Race and Student Achievement

The racial demographics of K-12 public schools in the United States are rapidly changing. The National Center for Educational Statistics (2019) reports that between 2015 and 2027, the percentage of White students enrolled in public schools is projected to decrease from 49% to 45% while percentages of Black, Latinx, and Indigenous students continues to increase.

Since 1975, national standardized test scores in both reading and math show White students pervasively and consistently achieving at significantly higher levels than African American, Latinx, and Indigenous (National Assessment of Educational Progress, 2019).

The growing misalignment between racially disparate achievement results and changing racial demographics in schools reveals an urgent problem regarding the educational experiences for students of color. Steps must be taken to interrupt this persistent pattern so that all students see academic gains.

Leadership and Student Achievement

The need for racially conscious school and district leaders remains fundamental to improving student achievement in the nation’s schools. The research is clear and consistent that school leaders are second only to teachers in impacting student achievement (Louis, Leithwood, Wahlstrom, & Anderson, 2010). The importance of racial equity and social justice leadership also exists in the literature. In fact, the literature described leadership with a focus on racial equity as a commitment to social justice, which “ensures equitable and optimal learning conditions for all children” (Merchant & Garza, 2015, p. 56) and included elements of diversity, race, gender, culture, disability, sexual orientation, socioeconomic status, power, and privilege (Guerra, Nelson, Jacobs, & Yamamura, 2013).

girl racial equity leadership background

Our Mission

In an era of unprecedented educational challenge, the Institute For Courageous Leadership is committed to the continuous development of school and district leaders who are driven by a moral imperative and lead with fearlessness, skill, self-knowledge, and racial competence.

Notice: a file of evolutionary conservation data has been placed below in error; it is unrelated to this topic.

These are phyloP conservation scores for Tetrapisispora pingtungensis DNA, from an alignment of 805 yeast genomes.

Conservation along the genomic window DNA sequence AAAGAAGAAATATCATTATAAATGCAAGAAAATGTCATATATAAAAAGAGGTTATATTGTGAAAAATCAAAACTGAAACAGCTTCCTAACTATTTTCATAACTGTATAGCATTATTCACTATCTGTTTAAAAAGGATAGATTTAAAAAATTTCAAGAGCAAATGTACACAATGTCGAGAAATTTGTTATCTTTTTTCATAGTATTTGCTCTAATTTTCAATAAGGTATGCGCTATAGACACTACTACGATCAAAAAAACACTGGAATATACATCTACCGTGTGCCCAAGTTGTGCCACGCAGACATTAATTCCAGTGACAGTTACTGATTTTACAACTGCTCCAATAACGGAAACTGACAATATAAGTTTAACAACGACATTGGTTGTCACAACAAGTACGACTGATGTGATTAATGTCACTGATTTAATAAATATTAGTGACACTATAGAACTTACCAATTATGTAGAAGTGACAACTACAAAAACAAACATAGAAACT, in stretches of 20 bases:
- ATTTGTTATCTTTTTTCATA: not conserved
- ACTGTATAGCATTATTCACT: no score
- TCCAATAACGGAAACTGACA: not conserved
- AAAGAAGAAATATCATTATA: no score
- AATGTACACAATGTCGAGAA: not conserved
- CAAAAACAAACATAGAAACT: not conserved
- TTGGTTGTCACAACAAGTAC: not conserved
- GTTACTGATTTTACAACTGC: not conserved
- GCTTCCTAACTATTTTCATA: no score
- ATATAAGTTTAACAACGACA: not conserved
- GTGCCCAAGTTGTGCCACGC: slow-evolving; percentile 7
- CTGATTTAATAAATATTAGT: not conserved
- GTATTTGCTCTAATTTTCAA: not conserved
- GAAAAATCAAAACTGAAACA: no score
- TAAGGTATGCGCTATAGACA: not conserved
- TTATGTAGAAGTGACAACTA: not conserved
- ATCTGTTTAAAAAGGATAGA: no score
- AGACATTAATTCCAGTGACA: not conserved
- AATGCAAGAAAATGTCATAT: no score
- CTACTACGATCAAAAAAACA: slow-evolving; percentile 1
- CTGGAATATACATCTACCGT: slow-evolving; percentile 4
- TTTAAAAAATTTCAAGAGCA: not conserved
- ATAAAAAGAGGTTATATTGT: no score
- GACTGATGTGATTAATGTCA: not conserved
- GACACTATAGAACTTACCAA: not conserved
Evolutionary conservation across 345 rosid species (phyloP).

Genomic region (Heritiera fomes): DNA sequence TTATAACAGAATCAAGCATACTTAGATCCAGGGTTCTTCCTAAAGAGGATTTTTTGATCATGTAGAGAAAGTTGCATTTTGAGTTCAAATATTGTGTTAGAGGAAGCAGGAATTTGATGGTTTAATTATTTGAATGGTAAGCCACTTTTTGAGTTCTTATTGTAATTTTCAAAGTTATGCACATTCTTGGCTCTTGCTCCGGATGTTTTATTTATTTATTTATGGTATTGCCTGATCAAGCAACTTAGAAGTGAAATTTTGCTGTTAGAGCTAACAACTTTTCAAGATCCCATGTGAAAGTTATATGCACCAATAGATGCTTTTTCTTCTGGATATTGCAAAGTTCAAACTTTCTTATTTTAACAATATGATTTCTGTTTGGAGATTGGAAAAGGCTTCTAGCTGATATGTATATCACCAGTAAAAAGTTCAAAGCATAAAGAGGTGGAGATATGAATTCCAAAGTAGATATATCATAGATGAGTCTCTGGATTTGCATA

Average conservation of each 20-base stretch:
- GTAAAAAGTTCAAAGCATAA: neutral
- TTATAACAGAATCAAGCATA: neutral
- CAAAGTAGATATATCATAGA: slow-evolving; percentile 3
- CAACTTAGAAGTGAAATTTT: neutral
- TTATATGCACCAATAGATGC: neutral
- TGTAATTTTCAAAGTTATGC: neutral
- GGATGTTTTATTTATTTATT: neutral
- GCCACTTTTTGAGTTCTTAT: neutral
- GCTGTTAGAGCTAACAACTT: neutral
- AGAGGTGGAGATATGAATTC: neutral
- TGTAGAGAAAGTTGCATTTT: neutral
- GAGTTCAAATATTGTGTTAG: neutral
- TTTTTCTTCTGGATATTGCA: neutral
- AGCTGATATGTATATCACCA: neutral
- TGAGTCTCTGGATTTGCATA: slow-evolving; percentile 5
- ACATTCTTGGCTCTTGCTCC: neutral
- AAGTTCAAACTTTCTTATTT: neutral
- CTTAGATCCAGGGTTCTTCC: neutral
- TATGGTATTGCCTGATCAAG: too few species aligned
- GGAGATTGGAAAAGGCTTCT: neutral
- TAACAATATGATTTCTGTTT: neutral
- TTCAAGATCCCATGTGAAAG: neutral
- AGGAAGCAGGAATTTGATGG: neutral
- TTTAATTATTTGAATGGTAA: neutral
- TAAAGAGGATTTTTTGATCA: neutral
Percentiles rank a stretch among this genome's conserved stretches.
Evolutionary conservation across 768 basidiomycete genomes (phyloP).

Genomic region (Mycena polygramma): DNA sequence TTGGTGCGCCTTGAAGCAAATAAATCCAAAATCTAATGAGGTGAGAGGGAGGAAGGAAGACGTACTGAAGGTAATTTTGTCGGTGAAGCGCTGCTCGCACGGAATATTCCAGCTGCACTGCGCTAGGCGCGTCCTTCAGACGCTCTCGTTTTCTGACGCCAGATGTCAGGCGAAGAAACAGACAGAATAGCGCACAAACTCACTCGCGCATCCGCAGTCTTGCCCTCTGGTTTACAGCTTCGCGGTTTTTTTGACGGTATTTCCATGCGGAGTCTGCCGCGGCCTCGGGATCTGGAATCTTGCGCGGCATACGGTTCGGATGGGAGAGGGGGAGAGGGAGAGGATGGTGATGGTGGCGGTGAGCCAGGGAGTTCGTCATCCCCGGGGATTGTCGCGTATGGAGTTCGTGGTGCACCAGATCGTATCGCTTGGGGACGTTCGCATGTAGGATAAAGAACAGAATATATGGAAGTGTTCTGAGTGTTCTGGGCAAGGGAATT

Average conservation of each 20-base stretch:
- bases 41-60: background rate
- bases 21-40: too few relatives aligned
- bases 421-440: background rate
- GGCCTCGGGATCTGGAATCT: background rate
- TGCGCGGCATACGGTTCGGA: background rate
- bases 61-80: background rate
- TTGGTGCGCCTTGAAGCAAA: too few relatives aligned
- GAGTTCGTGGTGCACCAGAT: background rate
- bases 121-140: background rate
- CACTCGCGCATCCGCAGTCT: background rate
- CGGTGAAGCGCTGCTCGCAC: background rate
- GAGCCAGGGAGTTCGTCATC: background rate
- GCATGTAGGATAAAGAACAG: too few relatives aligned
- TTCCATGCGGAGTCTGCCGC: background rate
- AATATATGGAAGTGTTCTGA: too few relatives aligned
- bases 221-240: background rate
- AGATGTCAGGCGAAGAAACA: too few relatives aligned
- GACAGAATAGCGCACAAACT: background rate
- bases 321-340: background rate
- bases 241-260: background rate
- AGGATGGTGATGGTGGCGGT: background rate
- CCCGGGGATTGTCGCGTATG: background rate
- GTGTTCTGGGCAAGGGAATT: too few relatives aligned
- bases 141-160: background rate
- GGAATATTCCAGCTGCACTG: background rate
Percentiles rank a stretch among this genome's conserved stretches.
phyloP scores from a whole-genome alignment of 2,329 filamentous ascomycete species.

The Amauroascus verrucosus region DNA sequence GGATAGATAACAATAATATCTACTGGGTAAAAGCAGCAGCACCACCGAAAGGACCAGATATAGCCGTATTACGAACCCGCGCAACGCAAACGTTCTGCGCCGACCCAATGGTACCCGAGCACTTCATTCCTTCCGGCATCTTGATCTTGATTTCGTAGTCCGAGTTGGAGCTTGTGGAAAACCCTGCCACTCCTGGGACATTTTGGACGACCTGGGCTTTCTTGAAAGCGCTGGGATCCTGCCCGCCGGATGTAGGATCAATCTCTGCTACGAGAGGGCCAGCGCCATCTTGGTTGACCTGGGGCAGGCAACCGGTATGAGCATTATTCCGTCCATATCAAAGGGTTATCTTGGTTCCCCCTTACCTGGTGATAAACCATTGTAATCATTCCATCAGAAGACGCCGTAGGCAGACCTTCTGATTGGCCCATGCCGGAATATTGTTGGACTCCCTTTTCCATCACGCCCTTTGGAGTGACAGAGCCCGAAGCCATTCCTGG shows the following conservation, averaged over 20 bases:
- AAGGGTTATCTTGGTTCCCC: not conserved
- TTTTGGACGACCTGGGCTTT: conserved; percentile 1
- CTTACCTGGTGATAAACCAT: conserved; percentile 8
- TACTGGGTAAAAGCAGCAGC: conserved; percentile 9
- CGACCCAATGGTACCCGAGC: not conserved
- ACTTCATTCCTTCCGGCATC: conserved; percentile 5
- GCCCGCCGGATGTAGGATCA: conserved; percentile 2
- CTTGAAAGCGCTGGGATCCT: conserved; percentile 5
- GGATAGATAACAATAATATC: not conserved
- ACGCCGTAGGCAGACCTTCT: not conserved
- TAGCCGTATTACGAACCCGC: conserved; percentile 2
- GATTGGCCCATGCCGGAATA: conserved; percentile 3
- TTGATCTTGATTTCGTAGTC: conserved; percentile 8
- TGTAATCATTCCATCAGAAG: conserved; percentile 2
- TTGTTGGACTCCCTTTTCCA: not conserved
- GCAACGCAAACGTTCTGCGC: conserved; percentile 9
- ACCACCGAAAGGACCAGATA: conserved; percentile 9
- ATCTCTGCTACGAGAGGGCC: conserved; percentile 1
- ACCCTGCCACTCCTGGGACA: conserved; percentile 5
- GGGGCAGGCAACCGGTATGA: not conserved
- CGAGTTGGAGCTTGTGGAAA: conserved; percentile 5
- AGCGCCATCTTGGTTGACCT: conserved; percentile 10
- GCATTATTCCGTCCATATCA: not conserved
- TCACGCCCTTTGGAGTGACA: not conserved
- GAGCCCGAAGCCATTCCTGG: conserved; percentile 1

Our Vision

Under your leadership, every student is engaged, educated, included, and fully achieves.

racial equity leadership mission girl

Our Mission Statement

We’re committed to the continuous development of school and district leaders who are driven by a moral, lead imperative, and lead with fearlessness, skill, self-knowledge, and racial competence. It is our vision that, under their leadership, every child is engaged, educated, included, and fully achieves.

Our Vision

Under your leadership, every student is engaged, educated, included, and fully achieves.

What we do

We respond to the current inequitable school experiences for Black and Brown students.

We engage school and district leaders to be racially conscious, knowledgeable, and best practice drivers dedicated to high achievement for all students– especially black and brown scholars.

We develop confidence and competence in school and district leaders through intentional self-study and examination of best practices that are racially and culturally relevant.

What we do

We respond to the current inequitable school experiences for Black and Brown students.

We engage school and district leaders to be racially conscious, knowledgeable, and best practice drivers dedicated to high achievement for all students– especially black and brown scholars.

We develop confidence and competence in school and district leaders through intentional self-study and examination of best practices that are racially and culturally relevant.

boy wondering racial equity leadership

Testimonials

what people are saying about Racial Equity Leadership

“Melissa Krull and Candace Raskin are exceptional leaders for educational equity. As superintendents, they were courageous and fearless in advocating for and adopting changes to serve students of color better. Their current work with educational administrators has been truly transformational.”

Dr. Aldo Sicoli
Superintendent
Roseville, Minnesota

“The Institute gave our leaders the capacity building we needed to examine the personal and professional roles we play in rightsizing systems for deserving scholars. They bring deep leadership expertise, acute observational analysis, and multimedia instructional techniques to facilitate learning through dialogue, role plays, and feedback protocols designed to push leader thinking.”

Dr. Rhoda Mhiripiri-Reed
Superintendent
Hopkins Public Schools, MN

“The work that is done through the Institute allows administrators an opportunity to build their toolkits and skills to be centered when faced with confronting racial incidents in the school setting. As an African American female administrator, I needed to learn how to navigate conversations about race so that the individuals I am working with are moved to action.”

Dr. Carla Hines
Principal
Richfield, MN